Prison play starts with bang, then falls flat

Peter DeAnda’s play “Ladies in Waiting,” written in 1968, could be an inspired treatise on prison overcrowding, segregation, deplorable conditions of prison life, and how incarceration changes a person. With permission, or done by the playwright (in attendance opening night), the script has been restructured for this joint effort by the Off Strip and TwoCan production companies. It could remain relevant today in all aspects except for the forced segregation. But, under the direction of Audrei-Kairen, it doesn’t.

The production starts with a bang as The Matron (Lisa Illia) marches her three black inmates, Agrippa (Kim Russell), Carmen (Rachale Marie), and Lolly (Martha Watson), through the theater. At the outset, Jake Copenhaver’s lights work ingeniously with David Sankuer’s excellent set. A patchwork of bars across the proscenium and separating the cell from the prison proper effectively cast shadows across the action to infuse the sense of being closed in. Unfortunately, the minute the cast is in place on the stage, the production falls flat and never regains steam.

Addressed as Mama by her charges, one could imagine that the character of Mama Morton in the musical-comedy “Chicago!” was lifted from DeAnda’s script. But, here, the character should be thoroughly mean and menacing, even when pretending to be sweet to get what she wants.

Prison life can be boring and tedious and the dialogue of the play addresses this with aplomb. When arguments among the inmates break out, as they will when people live in such close quarters, tension should build and things should get ugly. When fresh meat shows up in the form of the lily-white Lana (Amanda Kraft), sentenced to thirty days for protesting in front of the very prison she’s now entering, issues arise that should slowly turn from smolder into flame.

There are very brief moments in which characters bloom. When Russell’s Agrippa comforts Marie’s Carmen, we see the heart, sorrow, and regret beneath the bravado of both characters. When Watson’s Lolly drifts off into mental instability and sings softly in her sleep we feel her need to be protected. When Kraft’s Lana manipulates The Matron to get the food and medical care her cellmates need, we know she’s learned the reality of life behind bars. We believe Illia’s Matron when she angrily conducts a surprise inspection for contraband.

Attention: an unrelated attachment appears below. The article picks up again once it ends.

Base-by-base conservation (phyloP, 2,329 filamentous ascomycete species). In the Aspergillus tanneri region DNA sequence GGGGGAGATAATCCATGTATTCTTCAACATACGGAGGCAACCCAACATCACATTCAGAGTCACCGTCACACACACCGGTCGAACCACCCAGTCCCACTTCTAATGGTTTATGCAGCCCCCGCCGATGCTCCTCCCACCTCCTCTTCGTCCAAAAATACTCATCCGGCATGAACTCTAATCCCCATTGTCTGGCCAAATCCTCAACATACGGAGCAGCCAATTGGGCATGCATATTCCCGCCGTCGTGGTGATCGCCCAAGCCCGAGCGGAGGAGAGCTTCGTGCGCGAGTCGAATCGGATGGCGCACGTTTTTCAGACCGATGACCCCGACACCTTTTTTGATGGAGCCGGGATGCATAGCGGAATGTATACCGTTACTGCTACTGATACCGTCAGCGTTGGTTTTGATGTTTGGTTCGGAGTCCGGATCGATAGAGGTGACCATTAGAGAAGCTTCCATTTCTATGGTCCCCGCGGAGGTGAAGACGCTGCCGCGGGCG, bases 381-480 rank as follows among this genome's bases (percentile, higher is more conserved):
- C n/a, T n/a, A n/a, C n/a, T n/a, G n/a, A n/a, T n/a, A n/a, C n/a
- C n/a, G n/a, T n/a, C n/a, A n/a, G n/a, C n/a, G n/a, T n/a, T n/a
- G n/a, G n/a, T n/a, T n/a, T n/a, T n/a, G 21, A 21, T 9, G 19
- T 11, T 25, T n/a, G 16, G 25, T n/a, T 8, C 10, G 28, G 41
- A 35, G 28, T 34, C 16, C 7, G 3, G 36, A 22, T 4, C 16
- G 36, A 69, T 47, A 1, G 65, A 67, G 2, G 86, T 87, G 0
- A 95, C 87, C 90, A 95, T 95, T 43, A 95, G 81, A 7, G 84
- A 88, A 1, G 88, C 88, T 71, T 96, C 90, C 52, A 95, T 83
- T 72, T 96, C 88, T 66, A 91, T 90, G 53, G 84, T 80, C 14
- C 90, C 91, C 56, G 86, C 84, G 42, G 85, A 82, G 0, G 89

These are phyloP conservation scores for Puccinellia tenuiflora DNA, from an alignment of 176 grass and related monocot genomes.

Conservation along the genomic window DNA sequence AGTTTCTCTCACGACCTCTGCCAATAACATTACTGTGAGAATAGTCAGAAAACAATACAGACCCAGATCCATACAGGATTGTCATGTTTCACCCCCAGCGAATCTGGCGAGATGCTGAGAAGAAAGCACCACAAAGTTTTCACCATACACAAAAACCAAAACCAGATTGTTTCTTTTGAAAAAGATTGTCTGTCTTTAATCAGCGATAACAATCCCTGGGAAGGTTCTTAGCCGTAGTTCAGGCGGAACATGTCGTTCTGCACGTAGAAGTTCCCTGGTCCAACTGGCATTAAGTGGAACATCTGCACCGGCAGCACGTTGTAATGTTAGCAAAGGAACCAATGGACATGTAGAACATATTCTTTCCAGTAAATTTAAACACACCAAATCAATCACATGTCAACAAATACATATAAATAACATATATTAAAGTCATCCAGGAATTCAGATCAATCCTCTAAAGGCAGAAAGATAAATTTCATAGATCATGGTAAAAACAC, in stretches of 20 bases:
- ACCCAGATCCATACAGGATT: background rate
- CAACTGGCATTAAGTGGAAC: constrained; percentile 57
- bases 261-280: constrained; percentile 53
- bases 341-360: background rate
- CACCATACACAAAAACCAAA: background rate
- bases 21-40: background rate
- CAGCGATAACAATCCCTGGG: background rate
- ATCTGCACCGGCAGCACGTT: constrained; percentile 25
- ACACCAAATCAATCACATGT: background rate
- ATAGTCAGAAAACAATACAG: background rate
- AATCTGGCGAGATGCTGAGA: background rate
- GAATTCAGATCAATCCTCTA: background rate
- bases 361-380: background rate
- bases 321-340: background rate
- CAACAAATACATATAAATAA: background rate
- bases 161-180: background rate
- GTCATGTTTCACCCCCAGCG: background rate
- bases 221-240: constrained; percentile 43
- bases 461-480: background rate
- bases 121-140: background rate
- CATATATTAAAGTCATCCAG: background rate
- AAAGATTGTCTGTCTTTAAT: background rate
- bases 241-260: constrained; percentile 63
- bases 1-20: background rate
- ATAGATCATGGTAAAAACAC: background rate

Outside of those few glimmers the performances are stagnant; nothing builds. Audrei-Kairen hasn’t dug deep enough into the undercurrents of the story or characters to bring them to life. Her staging is stilted, without motivation; she doesn’t pay attention to details. We only know a character is about to reveal something important because the actor walks to center stage and turns to face us.

An e-cigarette, standing in for the real thing and as marijuana, is smoked without being lit, carelessly stuck into hair, and casually tossed onto a bed. A cup of salted ice-water, obviously empty, comes from an inmate’s locker. Physical confrontations within Sean Critchfield’s well-staged fight choreography come across as fake because they’ve been grossly underrehearsed. Then, Lana presents a v-fingered peace sign instead of the rightful solidarity of a clenched fist — after the curtain call.

This production disappoints because the potential is there for fiery, gripping drama, with five very capable actresses.

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